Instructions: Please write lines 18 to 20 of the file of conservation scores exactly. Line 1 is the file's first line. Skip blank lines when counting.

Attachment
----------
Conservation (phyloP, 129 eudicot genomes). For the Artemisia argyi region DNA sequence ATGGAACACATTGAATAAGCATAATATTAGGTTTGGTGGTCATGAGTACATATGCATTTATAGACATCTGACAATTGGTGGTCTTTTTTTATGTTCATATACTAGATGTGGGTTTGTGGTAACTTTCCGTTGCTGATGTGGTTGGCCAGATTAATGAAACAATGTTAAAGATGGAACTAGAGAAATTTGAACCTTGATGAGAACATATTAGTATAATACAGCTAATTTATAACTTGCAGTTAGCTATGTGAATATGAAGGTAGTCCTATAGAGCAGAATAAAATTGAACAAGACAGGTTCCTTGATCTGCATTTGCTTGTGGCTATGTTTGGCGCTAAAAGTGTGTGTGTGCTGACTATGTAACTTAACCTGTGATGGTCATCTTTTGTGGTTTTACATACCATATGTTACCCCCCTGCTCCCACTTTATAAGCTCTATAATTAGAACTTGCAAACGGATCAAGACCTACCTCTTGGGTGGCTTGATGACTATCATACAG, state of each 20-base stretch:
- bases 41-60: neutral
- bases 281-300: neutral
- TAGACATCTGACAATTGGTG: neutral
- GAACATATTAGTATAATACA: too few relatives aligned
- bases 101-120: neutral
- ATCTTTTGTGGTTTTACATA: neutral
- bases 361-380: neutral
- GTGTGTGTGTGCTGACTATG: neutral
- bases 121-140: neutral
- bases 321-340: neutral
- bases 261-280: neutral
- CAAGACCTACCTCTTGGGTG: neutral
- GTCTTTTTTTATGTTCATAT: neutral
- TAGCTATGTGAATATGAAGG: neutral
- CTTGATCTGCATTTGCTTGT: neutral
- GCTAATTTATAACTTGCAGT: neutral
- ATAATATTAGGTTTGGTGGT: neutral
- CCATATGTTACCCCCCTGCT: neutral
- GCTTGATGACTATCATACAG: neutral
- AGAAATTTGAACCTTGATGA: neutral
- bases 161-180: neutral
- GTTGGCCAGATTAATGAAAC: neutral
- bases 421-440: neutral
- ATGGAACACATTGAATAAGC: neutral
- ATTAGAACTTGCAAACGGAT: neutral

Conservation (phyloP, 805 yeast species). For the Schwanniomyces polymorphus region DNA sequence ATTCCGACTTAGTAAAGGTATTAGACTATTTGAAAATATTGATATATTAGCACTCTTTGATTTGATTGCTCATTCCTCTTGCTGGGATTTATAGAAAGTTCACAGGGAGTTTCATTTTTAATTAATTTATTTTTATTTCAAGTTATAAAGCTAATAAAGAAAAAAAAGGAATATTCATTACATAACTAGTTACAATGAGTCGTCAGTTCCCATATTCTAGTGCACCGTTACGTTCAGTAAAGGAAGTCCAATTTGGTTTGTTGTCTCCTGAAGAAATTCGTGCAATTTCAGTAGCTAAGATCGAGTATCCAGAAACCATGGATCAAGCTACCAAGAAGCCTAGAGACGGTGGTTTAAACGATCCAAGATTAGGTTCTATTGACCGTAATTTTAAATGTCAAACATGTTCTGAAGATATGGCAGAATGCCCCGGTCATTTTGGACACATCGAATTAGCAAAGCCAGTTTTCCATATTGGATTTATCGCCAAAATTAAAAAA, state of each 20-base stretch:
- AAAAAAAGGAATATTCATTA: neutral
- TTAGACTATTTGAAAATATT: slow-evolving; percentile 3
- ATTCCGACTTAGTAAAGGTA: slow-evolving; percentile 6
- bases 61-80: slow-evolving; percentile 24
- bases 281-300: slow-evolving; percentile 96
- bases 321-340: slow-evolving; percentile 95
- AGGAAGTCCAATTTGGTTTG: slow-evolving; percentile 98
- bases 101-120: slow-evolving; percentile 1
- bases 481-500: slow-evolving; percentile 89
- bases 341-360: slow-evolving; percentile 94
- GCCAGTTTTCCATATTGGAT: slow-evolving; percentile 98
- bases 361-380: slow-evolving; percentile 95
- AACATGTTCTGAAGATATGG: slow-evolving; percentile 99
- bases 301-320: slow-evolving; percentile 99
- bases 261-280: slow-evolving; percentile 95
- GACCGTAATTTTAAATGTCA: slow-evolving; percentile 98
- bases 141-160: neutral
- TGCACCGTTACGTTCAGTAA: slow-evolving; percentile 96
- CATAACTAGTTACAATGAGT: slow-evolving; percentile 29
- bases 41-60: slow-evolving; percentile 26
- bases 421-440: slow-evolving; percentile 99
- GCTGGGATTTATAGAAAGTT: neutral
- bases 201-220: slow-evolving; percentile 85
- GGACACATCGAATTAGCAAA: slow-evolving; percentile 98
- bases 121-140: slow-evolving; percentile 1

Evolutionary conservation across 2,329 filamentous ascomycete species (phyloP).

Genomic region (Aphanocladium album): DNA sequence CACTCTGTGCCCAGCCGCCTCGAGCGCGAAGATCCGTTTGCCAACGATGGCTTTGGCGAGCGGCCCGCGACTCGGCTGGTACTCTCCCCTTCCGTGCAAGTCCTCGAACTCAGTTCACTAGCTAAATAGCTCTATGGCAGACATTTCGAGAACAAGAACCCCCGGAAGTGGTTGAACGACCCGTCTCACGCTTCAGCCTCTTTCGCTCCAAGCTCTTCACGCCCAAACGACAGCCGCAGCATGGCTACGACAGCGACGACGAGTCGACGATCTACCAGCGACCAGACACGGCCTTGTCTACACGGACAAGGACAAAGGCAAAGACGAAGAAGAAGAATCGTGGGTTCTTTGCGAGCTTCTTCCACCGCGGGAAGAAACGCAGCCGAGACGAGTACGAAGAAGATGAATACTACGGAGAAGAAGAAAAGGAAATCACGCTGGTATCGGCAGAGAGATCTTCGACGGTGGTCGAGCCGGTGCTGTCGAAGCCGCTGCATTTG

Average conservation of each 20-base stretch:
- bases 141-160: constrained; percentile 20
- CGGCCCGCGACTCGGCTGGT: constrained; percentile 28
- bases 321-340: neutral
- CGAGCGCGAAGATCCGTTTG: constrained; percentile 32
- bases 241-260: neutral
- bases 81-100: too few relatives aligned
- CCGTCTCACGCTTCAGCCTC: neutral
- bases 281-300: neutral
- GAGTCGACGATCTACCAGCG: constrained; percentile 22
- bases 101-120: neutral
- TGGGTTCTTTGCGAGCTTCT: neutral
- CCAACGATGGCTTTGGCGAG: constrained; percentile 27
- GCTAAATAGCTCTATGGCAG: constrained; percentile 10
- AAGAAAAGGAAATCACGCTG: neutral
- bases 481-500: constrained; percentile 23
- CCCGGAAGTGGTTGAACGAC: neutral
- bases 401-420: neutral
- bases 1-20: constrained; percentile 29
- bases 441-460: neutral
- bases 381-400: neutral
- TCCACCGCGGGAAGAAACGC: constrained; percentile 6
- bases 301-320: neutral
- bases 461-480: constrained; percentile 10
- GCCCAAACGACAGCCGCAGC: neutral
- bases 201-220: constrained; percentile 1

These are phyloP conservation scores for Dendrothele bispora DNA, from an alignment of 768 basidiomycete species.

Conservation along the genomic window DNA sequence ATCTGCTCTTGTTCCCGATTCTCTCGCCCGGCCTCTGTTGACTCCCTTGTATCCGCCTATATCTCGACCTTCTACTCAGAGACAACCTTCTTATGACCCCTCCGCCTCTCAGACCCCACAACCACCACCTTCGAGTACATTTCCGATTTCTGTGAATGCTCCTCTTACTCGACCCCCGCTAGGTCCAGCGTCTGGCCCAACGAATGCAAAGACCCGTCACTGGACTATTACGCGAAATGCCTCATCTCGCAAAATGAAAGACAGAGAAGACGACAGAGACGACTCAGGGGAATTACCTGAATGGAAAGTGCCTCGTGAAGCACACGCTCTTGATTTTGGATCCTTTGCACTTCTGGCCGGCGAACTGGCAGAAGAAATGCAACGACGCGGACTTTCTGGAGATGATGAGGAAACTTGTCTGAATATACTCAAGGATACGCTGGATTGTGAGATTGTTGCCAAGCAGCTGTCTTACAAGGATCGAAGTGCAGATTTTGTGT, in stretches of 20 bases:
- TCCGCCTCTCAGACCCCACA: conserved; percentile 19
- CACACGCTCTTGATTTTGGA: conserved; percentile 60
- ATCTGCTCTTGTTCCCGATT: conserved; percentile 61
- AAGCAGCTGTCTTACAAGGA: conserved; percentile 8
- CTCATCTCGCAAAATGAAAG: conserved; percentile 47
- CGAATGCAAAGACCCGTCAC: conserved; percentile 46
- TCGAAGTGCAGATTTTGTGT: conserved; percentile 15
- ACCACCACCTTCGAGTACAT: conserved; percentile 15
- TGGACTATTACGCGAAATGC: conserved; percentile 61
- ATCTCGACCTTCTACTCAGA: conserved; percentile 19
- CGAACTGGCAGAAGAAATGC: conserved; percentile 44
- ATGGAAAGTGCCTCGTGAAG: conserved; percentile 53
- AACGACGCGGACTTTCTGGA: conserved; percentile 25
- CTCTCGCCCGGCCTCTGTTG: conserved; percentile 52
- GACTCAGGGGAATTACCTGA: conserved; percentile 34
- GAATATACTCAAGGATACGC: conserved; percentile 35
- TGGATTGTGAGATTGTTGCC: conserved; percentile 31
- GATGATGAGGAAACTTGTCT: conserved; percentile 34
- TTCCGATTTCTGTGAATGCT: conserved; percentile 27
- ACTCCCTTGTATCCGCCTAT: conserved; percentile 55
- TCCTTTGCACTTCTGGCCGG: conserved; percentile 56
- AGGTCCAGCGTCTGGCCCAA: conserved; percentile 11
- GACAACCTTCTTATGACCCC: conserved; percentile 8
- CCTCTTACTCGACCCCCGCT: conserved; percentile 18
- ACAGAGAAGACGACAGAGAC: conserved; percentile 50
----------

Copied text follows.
- ATAATATTAGGTTTGGTGGT: neutral
- CCATATGTTACCCCCCTGCT: neutral
- GCTTGATGACTATCATACAG: neutral